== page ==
On-line version ISSN 2223-6279
Print version ISSN 0379-8577
LINDA, Ntombizodwa S.B.; MTSHALI, Ntombifikile G. and ENGELBRECHT, Charlotte. Lived experiences of a community regarding its involvement in a university community-based education programme. Curationis [online]. 2013, vol.36, n.1, pp.1-13. ISSN 2223-6279.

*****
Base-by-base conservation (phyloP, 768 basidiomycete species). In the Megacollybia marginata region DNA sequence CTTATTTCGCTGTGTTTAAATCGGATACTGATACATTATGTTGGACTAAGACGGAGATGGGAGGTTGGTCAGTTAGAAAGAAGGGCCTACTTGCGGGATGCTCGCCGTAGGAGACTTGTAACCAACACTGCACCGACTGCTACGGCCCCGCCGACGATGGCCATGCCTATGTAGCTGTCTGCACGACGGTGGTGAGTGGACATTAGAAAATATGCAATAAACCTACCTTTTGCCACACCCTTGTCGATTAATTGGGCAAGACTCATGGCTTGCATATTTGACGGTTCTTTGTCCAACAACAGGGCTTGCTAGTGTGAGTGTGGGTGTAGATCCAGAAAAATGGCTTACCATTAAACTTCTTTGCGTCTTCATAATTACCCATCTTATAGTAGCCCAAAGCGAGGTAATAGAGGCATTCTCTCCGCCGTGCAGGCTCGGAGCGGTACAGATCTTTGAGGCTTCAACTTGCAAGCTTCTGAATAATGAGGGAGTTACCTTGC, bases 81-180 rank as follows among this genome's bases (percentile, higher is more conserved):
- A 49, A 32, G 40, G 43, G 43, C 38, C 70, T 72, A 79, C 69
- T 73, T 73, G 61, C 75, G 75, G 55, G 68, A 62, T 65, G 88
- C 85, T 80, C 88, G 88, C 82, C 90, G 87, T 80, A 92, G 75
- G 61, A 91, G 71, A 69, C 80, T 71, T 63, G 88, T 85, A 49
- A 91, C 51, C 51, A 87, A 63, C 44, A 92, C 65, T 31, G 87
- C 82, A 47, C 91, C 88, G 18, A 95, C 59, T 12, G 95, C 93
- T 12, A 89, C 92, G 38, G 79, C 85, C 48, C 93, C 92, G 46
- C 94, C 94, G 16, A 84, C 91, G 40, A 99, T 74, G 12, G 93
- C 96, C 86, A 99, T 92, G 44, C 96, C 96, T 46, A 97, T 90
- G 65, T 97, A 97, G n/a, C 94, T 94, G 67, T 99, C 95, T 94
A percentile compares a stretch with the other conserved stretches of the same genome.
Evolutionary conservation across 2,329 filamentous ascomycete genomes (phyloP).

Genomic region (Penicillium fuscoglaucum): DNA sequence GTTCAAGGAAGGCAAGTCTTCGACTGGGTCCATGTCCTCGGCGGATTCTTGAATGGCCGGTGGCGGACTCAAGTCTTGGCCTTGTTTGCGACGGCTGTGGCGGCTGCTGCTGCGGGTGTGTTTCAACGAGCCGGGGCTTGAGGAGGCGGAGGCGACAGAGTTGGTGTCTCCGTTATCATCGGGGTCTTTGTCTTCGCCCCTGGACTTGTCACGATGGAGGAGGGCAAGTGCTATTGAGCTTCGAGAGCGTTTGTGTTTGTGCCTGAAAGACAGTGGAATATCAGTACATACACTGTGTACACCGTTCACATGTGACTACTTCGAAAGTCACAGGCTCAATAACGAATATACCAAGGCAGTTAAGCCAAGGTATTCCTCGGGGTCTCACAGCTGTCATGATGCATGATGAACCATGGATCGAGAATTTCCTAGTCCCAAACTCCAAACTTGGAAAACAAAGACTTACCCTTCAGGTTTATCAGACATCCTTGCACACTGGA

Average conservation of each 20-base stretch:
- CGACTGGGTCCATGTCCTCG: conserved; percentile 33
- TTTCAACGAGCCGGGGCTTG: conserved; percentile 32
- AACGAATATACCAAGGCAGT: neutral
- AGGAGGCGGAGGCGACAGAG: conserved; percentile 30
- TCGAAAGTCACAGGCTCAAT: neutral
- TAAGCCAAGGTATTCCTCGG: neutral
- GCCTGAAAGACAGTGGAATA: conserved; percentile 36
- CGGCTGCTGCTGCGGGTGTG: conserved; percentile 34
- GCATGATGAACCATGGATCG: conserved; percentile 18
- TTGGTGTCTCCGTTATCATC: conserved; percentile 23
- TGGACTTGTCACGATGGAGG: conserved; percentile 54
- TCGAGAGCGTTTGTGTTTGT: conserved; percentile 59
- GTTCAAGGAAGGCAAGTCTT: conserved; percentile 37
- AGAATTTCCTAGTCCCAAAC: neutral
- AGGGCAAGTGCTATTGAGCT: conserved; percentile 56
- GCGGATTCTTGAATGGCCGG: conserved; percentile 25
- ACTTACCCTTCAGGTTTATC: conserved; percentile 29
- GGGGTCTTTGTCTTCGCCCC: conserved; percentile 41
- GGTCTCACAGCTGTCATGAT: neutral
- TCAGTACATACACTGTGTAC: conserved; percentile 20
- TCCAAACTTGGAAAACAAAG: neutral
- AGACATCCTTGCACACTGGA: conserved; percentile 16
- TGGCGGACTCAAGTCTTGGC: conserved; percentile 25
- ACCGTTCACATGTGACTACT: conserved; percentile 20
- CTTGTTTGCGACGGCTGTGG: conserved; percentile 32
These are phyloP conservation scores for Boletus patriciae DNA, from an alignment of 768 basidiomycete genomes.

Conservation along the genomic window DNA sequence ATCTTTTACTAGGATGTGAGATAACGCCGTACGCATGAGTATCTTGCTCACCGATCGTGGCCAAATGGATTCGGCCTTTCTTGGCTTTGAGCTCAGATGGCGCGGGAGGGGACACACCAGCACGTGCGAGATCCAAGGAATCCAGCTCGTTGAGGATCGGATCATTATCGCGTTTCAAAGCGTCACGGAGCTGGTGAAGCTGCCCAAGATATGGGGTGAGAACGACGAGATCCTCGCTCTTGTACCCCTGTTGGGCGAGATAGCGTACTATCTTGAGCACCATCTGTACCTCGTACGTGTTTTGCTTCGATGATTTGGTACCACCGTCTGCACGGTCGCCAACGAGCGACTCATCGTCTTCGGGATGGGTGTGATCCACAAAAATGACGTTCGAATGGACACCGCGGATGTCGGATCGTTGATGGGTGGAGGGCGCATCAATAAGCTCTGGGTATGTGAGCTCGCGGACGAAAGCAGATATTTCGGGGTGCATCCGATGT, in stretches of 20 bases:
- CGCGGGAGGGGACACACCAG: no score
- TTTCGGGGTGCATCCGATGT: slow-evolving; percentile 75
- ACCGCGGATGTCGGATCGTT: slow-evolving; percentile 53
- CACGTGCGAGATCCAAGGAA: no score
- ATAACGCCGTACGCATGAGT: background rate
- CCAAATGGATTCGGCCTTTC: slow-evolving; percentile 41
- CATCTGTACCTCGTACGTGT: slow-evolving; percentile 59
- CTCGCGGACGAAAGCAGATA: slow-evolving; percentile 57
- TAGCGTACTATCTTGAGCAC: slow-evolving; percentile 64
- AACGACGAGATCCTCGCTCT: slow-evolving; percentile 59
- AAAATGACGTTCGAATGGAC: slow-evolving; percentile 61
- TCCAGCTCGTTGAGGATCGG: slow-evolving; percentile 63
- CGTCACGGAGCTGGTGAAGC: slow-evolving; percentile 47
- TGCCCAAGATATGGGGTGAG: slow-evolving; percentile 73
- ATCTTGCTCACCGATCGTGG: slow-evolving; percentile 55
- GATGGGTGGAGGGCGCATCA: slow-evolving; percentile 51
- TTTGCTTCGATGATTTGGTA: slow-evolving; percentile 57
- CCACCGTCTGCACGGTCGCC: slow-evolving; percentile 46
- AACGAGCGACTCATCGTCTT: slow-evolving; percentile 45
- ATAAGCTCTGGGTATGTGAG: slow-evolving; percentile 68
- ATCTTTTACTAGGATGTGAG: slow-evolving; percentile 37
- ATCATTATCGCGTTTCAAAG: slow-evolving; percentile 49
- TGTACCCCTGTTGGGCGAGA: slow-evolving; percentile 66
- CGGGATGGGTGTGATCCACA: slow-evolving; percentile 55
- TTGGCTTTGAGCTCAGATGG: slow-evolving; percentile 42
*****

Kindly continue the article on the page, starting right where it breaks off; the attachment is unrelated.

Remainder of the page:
BACKGROUND: Community involvement is one of the crucial principles in the implementation of successful community-based education programmes. However, a gap continues to exist between the rhetoric of this principle and the reality of involving or engaging communities in the education of health professionals. OBJECTIVES: This study investigated the experiences of a community regarding its involvement in a community-based education programme offered by a university nursing school in Durban, South Africa. METHODS: An interpretive existentialist-phenomenological design was employed for its richness in extracting human experiences. Individual interviews were held with school teachers and coordinators from non-government organisations, whilst focus groups were used for school children and community health workers. Although focus group discussions are not well suited for phenomenological studies, they can promote active participation and reduce possible intimidation by providing support through group interaction. Analysis of data was guided by Schweitzer's model for analysing phenomenological data. RESULTS: Themes that emerged from the data include: (1) Community experience of unmet expectations; (2) Benefits to the community from its involvement in the University Nursing School community-based education programme; (3) Existing partnership between the community and the university; (4) Sharing in the case-based learning activities; (5) Awareness of available services, human rights and self-reliance. CONCLUSION: The researched community indeed benefited in its participation in the University Nursing School (UNS) CBE programme. However, there is a need to improve the communication between partners to make the partnership more sustainable through close relationships and interaction. There is also a need for further research on related aspects of the community's involvement.